My last books article before I left Madison was a a combo interview and review with Erin Celello, a Madison-area author who just published her debut novel, Miracle Beach. Here’s my plot summary, from the article:
Macy Allen, an accomplished horsewoman, relied on her husband, Nash, and her love for horses to help her cope with a chaotic childhood. After Nash is killed in an accident, Macy discovers a secret about his past that threatens the stability she has worked hard to develop and brings into question their entire marriage. Nash’s mother, Magda, blames Macy for Nash’s death and bitterly pulls herself away from the people she is closest too. Jack, Nash’s father, uses his son’s death as an excuse to visit Macy on Vancouver Island as attempt to feel closer to the son he lost touch with. As the three separately deal with their grief, a little girl arrives on the remote Canadian island who could be the impetus they need to begin to heal.
On the whole, Miracle Beach is a pretty good book. It’s told from three points of view — Macy, Magda, and Jack — and I was impressed with how well Celello was able to differentiate between them. I also liked that each of them was flawed, and Celello wasn’t afraid to make them behave badly when the situation warranted. Grief can make people do awful things, and the book accepts (maybe even embraces) that fact.
However, I did think some parts were a little more melodramatic than might have been necessary. I don’t like when fiction adds drama just for the sake of drama; I like when the drama moves both the plot and theme of the story along rather than just piling on emotional injury. It’s one of the reasons I want to stab my eye out reading/watching anything connected to Nicholas Sparks. (Not that Miracle Beach is like a Sparks’ novel — he was just the first author I thought of).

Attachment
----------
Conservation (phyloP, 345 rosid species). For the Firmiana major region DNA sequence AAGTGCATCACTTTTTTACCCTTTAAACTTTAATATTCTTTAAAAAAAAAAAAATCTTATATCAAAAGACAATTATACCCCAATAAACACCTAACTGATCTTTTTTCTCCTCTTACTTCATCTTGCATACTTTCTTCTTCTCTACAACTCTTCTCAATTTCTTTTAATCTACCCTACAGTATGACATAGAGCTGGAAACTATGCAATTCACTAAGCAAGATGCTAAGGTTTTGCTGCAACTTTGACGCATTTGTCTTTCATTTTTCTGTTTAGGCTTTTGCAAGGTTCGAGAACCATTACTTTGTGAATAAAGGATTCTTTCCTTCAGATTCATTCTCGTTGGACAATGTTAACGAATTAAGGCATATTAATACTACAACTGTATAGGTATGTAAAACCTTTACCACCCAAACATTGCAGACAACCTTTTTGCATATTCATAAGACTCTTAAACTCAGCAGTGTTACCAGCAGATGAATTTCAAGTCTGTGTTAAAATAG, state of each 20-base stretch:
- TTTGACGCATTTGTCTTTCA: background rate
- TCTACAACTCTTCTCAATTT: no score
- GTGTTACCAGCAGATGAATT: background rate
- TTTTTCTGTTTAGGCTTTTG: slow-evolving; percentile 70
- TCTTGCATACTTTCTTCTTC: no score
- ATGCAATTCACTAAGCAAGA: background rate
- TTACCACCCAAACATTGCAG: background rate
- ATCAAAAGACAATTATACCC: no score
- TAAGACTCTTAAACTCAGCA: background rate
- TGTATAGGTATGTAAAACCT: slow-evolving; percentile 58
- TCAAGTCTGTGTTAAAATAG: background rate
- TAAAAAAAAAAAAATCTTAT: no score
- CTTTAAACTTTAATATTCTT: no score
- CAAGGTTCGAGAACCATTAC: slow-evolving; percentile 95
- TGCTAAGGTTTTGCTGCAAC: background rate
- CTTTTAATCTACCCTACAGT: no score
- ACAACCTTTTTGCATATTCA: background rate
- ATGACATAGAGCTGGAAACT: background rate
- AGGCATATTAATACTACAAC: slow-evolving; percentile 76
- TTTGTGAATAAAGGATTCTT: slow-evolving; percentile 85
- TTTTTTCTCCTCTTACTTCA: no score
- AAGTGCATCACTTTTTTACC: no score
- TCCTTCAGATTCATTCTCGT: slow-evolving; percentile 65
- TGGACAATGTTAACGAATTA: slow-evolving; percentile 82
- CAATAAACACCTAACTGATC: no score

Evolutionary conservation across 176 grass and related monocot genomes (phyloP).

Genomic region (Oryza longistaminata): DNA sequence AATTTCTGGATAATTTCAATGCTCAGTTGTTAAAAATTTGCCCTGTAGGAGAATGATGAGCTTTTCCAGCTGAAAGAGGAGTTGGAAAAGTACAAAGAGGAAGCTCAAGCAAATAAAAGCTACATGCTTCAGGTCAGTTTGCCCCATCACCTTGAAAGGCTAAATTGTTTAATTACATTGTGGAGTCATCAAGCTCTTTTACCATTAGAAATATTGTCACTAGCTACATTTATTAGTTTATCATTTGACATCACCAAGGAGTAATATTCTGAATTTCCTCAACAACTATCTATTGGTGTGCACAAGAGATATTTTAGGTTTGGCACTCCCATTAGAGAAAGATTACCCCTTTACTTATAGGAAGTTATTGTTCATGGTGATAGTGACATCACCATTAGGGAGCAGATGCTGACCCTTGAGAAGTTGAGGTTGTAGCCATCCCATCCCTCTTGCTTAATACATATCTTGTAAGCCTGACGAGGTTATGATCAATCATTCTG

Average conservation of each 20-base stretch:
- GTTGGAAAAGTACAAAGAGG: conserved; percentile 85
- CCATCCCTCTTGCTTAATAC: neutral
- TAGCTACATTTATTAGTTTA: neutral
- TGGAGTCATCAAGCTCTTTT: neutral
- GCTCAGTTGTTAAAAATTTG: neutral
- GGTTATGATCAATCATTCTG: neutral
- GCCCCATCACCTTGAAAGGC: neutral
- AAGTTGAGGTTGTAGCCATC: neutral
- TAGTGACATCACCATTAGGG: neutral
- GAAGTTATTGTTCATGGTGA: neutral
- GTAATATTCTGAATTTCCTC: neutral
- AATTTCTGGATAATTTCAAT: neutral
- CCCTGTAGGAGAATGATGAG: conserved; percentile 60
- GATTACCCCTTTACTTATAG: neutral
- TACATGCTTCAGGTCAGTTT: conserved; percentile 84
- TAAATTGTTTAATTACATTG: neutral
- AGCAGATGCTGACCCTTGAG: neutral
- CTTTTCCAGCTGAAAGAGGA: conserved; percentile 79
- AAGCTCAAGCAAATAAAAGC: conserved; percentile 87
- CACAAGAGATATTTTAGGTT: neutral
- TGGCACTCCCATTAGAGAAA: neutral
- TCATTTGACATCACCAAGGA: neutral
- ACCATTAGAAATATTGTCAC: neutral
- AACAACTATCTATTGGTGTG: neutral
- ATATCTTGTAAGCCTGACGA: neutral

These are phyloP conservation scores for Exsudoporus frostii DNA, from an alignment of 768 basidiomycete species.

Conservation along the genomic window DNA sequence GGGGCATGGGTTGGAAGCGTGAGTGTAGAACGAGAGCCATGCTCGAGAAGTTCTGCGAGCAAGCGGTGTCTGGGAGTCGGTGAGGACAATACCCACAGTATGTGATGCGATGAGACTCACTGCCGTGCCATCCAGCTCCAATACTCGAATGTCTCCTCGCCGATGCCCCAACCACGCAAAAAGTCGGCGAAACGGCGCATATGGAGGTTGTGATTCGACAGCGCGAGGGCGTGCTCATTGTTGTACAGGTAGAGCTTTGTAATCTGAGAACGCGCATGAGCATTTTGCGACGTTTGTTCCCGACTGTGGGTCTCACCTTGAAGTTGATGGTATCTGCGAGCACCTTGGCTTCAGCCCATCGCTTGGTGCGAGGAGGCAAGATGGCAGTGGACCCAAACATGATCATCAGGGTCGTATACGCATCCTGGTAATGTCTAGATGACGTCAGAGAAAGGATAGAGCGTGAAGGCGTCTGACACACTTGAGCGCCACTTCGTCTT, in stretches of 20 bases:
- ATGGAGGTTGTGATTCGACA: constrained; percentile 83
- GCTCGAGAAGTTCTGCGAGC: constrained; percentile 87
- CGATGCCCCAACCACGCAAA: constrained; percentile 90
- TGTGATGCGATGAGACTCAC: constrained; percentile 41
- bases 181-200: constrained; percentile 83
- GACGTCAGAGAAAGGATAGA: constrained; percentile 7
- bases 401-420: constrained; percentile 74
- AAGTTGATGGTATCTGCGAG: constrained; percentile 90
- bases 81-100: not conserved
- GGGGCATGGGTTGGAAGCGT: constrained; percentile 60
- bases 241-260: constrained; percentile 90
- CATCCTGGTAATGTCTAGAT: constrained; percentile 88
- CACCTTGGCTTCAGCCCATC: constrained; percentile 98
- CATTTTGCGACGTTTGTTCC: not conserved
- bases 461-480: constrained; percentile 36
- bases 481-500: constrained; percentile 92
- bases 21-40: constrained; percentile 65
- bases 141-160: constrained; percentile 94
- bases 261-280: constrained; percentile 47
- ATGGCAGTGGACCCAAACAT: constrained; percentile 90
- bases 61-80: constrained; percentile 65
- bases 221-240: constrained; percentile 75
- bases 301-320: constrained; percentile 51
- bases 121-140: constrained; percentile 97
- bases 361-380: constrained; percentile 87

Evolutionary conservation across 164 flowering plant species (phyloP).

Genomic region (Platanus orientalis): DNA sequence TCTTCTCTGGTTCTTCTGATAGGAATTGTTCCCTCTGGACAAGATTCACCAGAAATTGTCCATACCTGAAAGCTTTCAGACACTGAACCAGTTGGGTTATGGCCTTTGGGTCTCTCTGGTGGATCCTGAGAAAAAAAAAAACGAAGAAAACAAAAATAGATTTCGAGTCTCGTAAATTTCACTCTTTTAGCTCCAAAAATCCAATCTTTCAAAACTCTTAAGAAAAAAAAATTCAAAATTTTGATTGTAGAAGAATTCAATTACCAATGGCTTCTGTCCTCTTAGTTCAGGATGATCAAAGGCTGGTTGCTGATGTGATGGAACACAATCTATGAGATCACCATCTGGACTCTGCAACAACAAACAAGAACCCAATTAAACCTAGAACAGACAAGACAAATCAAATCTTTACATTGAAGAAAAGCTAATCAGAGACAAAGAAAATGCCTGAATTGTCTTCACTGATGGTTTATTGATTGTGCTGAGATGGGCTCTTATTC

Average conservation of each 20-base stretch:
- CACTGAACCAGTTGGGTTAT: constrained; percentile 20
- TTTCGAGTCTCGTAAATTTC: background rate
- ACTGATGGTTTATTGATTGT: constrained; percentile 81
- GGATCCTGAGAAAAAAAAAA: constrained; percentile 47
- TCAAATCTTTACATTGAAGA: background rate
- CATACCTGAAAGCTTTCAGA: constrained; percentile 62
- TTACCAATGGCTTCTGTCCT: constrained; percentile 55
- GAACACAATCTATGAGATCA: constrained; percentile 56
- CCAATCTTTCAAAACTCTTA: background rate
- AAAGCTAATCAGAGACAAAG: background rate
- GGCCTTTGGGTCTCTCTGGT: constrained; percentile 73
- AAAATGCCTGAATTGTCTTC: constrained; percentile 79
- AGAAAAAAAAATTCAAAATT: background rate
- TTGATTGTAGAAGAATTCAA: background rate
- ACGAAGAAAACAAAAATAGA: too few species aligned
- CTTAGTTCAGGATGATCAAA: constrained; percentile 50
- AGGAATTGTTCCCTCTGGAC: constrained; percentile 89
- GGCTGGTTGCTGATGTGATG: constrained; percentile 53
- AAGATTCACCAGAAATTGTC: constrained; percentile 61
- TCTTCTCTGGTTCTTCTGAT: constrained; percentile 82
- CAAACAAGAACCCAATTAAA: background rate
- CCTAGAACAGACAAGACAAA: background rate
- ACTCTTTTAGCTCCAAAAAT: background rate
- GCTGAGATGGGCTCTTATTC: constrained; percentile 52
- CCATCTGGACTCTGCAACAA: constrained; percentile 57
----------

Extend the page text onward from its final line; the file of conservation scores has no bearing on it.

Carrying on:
There are two incidents in Miracle Beach that illustrate that idea for me. The story opens with Nash’s death; he is killed by a horse going through a difficult labor. During the accident, Macy also has a miscarriage, losing the baby she and Nash had trouble conceiving. The double whammy of lost husband and lost baby in a single moment seems like a little too much — I didn’t really see the point in the miscarriage other than to make things seem worse. There’s also a moment later with the little girl and how she connects to Macy’s past that feels like a distraction rather than a revelation that advances the plot to explore the central question of the book (What would you do if the person who has the answers is dead?).
While interviewing Celello for my freelance story, I was excited to learn that Miracle Beach actually started out as a nonfiction story prompt while she was working on her MFA. We talked a bit about shifting from nonfiction to fiction, and what some of the connecting points are. When I asked her about what is different in writing fiction and nonfiction, Celello told me, “I see more similarities than differences. At the very heart of it is telling a story, and there are a lot of elements between the two that are share — drawing compelling characters, getting to the heart of why someone should care about them.” Yes, a million times yes.
On the whole, I thought Miracle Beach was a good read. Despite some moments when the plot felt like too much, I enjoyed the characters and wanted to know how they were going to cope. I appreciated that the book never tried to have all the answers and that even as it felt finished at the end there were still some questions left open for the characters and for the reader.
If you have reviewed this book, please leave a link to the review in the comments and I will add your review to the main post. All I ask is for you to do the same to mine — thanks!